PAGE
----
See Artist-in-Residence James A. Hudson's pictures of the Ashmolean from his own unusual angles. Captured just after its restoration a few years ago, the images show how often visitors accidentally mirror the artefacts that they are viewing...

By James A. Hudson
(Artist in Residence at the Ashmolean, 2011)

It started out, like so many projects, with wandering. I’d moved to Oxford; the Ashmolean Museum had re-opened after a multi-million pound rebuild, and I just wandered in. Almost immediately I started taking photographs somewhat surreptitiously - I was probably subject to the conventional wisdom
that museums jealously guard the image rights to what they display. Only later did I realise that photography was not only permitted but actively encouraged by the Ashmolean. 

People in museums often mimic the exhibits they are looking at, sometimes jokingly, as if they were mirrors, and sometimes completely unconsciously. I began to notice the interactions between the Ashmolean’s visitors and its new architecture, as well as between visitors and the objects on display. Often the similarity between object and viewer was something I could only see from my particular vantage point - my subjects having no idea they were ever in such a relationship. Glass cabinets started to contain visitors and not merely the objects. In fact, everything that I saw in the Museum became one of its objects as I wandered around, while the black and white film in my camera removed sound, movement and colour from the situations. Ashmolean

Later, when I showed some of the work to the writer Heathcote Williams, he suggested that my growing collection of images was starting to resemble a “cabinet of curiosities” - Elias Ashmolean’s original title for his collection. Although I never really bought into that idea, several months later I decided to show my own version of the “cabinet of curiosities” to the Museum’s press office. 

At some point quite far into the project I remembered reading about statues coming alive
and people being turned into inanimate objects in Ovid’s stories of metamorphosis, and decided to re-read some of them. In one story, Daphne becomes a tree; in another, Pyrrha and Deucalion create a new race of men from stones thrown on the ground. These changes in form happen over and over again. The frustration caused by an inability to speak is also a recurring theme in Ovid’s stories, and this related to what I was seeing in the Museum - quiet, often silent, visitors and speechless objects.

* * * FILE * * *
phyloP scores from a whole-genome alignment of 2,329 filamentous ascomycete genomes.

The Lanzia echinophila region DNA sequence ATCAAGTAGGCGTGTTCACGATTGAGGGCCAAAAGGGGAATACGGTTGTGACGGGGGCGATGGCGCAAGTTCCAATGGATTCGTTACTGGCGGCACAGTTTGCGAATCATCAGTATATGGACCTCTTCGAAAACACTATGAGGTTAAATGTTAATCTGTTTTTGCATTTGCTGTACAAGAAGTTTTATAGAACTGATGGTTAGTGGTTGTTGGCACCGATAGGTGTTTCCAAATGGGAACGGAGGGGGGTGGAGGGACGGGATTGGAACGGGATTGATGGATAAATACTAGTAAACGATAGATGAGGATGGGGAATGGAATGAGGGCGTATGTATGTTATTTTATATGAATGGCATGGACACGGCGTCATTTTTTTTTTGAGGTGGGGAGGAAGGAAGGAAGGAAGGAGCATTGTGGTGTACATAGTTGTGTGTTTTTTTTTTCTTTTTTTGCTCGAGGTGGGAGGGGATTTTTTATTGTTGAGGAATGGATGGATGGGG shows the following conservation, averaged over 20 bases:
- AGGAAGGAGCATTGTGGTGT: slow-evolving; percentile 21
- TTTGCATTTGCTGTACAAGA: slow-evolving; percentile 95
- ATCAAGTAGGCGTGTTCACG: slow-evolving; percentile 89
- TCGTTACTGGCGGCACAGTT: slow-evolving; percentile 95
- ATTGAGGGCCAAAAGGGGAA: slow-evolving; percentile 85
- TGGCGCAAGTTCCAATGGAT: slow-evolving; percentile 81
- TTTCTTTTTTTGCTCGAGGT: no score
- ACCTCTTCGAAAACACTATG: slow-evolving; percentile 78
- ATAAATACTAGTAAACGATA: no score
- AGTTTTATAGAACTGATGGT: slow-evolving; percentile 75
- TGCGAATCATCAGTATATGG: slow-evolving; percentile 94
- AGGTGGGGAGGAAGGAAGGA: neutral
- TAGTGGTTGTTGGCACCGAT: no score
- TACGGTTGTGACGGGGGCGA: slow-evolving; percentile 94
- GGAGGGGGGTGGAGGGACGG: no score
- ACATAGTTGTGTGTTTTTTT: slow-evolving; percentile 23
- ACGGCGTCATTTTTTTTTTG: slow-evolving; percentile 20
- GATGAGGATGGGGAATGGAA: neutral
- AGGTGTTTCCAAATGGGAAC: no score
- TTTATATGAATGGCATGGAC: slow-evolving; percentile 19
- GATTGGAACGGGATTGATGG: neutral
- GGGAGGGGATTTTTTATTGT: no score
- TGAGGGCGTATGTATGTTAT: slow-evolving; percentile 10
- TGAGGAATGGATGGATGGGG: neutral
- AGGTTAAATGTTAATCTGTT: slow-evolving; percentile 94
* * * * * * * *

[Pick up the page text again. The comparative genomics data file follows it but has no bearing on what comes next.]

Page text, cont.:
Some of the photographs might look as if they are set up, but they are not. The girl on the gantry with her hands in the air, unknowingly mimicking the ancient miniature gures, was (I later found out) actually a dancer practising for a future performance in the atrium of the Museum. The religious persuasion of the man praying was revealed to me at exactly the moment I took the photograph. And the young girl with one leg appeared only after many months of hoping something might happen near the important cast of the ancient one-legged statue of the sherman. 

Metamorphosis: Form and Change in the Ashmolean Museum captures and preserves the moments of true and often tender connection I witnessed between members of the public and their historical predecessors - a pictorial study of men and women finding identity, companionship, and solace in art.


The collection of photographs is now available as a beautifully produced hardback photobook, published by The Bardwell Press (Oxford: 2016). Featuring 77 high quality duotone images, the book is available in a limited edition of 350 plus a limited edition of 20 with a presentation slipcase (all signed, stamped and numbered). Lamba fibre prints of the images are also available. Copies of the book can be purchased from RRB Photobooks. For the slipcase edition or prints please contact the artist studio direct at

About James A. Hudson
With a photography career spanning over 20 years, Bristol-based photographer James A. Hudson started out shooting for skateboarding magazines, before moving on to a variety of personal and commissioned projects. Rooted in social documentary, his personal projects are often inspired by literature, history and personal experience, whilst his commissioned work is carried out largely within the cultural and built environment sectors. His work has featured in a wide a range of publications, exhibitions and festivals, including the FORMAT International Photography Festival. Further information at

*NEWS: The Ashmolean Museum has almost finished a major refurbishment of its 19th century galleries, enabled by a gift from two of the museum’s most generous supporters, Barrie and Deedee Wigmore. The galleries will reopen on Friday May 13.

See more Oxford galleries:

All images © James A Hudson


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